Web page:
In Wendy Walker’s brilliant debut, the lives of four wives and mothers intertwine and collide in a tale of suburban angst among outrageous wealth.On the outside, it appears as though Love Welsh, Marie Passetti, Gayle Beck and Janie Kirk lead enviable lives, with marriages to handsome, successful men; bright, happy children; and homes right out of Architectural Digest. But in the wealthy suburb of Hunting Ridge, appearances mask a deeper truth: These four wives are anything but perfect. As they try to maintain a fa├žade of bliss, behind closed doors they each face their own crises—infidelity, dissatisfaction, self-doubt. As springtime draws to an end, doors are both opened and closed and the women come face to face with the most difficult and heartbreaking challenge of their lives—to reconcile their innermost desires with the lives that each of them has chosen.

At first, a lot of the characters really got on my nerves. In the beginning I felt like these women were just sitting around whining about their lives when they had made the decision to lead them that way. It also bothered me how one of the women resented the fact of taking care of her children. But as you read on, you did get to see and understand more about the women's feelings and were their problems lied. While personally I didn't agree with most of their choices, I did gete a better understanding and developed a sense of caring about what happened to them. I felt like there were a lot of unanswered questions at the end of the book, though there were enough clues left to give you an idea of what was going to come of it. It just worked in this book where in others it really bothers me. It was definitely something different from my usual types of books and it worked for right now.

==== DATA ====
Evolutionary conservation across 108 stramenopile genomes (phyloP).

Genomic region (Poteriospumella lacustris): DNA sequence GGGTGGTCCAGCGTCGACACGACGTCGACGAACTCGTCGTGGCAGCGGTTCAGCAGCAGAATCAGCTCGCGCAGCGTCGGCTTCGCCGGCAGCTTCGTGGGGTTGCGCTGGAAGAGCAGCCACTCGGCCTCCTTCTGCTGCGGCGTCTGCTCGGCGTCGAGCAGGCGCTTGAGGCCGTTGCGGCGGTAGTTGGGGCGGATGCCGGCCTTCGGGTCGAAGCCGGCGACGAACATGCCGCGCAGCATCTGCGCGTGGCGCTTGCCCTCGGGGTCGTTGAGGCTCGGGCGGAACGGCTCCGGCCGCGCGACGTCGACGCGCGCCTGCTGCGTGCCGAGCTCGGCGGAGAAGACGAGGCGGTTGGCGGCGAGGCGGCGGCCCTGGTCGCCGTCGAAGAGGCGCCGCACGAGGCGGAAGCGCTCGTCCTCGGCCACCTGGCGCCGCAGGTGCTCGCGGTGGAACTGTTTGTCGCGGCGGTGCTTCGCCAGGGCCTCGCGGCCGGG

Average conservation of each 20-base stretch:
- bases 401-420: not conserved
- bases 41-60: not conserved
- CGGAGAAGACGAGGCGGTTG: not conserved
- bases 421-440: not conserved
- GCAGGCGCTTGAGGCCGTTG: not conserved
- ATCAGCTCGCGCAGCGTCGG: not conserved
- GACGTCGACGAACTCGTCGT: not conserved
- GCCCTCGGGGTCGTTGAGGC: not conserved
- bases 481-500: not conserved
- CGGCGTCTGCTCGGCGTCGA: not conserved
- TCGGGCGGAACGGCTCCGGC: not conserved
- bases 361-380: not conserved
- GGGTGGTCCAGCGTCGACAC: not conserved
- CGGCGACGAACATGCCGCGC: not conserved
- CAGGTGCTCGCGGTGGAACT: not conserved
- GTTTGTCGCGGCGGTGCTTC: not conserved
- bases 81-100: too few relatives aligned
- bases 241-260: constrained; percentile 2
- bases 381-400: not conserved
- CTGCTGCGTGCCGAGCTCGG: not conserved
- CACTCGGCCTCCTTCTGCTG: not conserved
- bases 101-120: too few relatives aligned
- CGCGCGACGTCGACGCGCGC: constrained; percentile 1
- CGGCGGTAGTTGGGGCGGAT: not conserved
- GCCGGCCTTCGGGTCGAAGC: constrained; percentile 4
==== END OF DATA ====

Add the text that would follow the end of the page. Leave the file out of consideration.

Up next is In Her Death which is a memoir. I enjoy a good memoir or autobiography every now and then and this one seems to have promise. I am only about 10 pages in from my dentist appointment earlier, but I am eager to get back into it. I hope it holds my attention so I can get a couple more good reads in before the end of the month. In fact, I am going to get the book and enjoy the wonderful spring weather right now. Happy Reading!

Sunday, April 20, 2008

Losing You by Nicci French

Nicci French is one of my favorite authors and is definitely my favorite British author. I was really excited when I found out they had a new book out and immediately got it from my library. However, I was disappointed when finishing this book and can only rate it a B-.

From Amazon:
Shortly before Christmas, Nina Landry, a divorced mother of two living on isolated Sandling Island somewhere in the south of England, is getting ready for a family vacation in Florida that will include her new marine biologist boyfriend. Blindsided by a surprise 40th birthday party, Nina is further disconcerted when her 15-year-old daughter, Charlie, who was supposed to help with the packing, fails to come home from a slumber party. Nina's seamless first-person account of the next 24 hours mines the frustration and feelings of helplessness that come with any investigation slowed by the rigmarole of police work. This engrossing read captures the importance of the often overlooked and underappreciated minutiae of everyday life while commanding a deeply personal reaction in readers.

I thought that this book could definitely had more suspense and delve more into the psychological suspense of everyone. I always expect great psychological suspense when I read this author and I was really let down. This book was only told from the mother's point of view and I think more could have been done with it. A lot of information was given that I didn't think offer much to the story and then the ending was kind of rushed. The book also had one my biggest pet peeves in books which is no chapters! I love books that have short chapters because I feel like I am reading the book faster and I like setting a place where I can stop reading easily. This book had no chapters or even breaking points in the paragraphs. That really irritated me. In fact, I probably would have rated this book lower than I did if it was not for how much I love this author.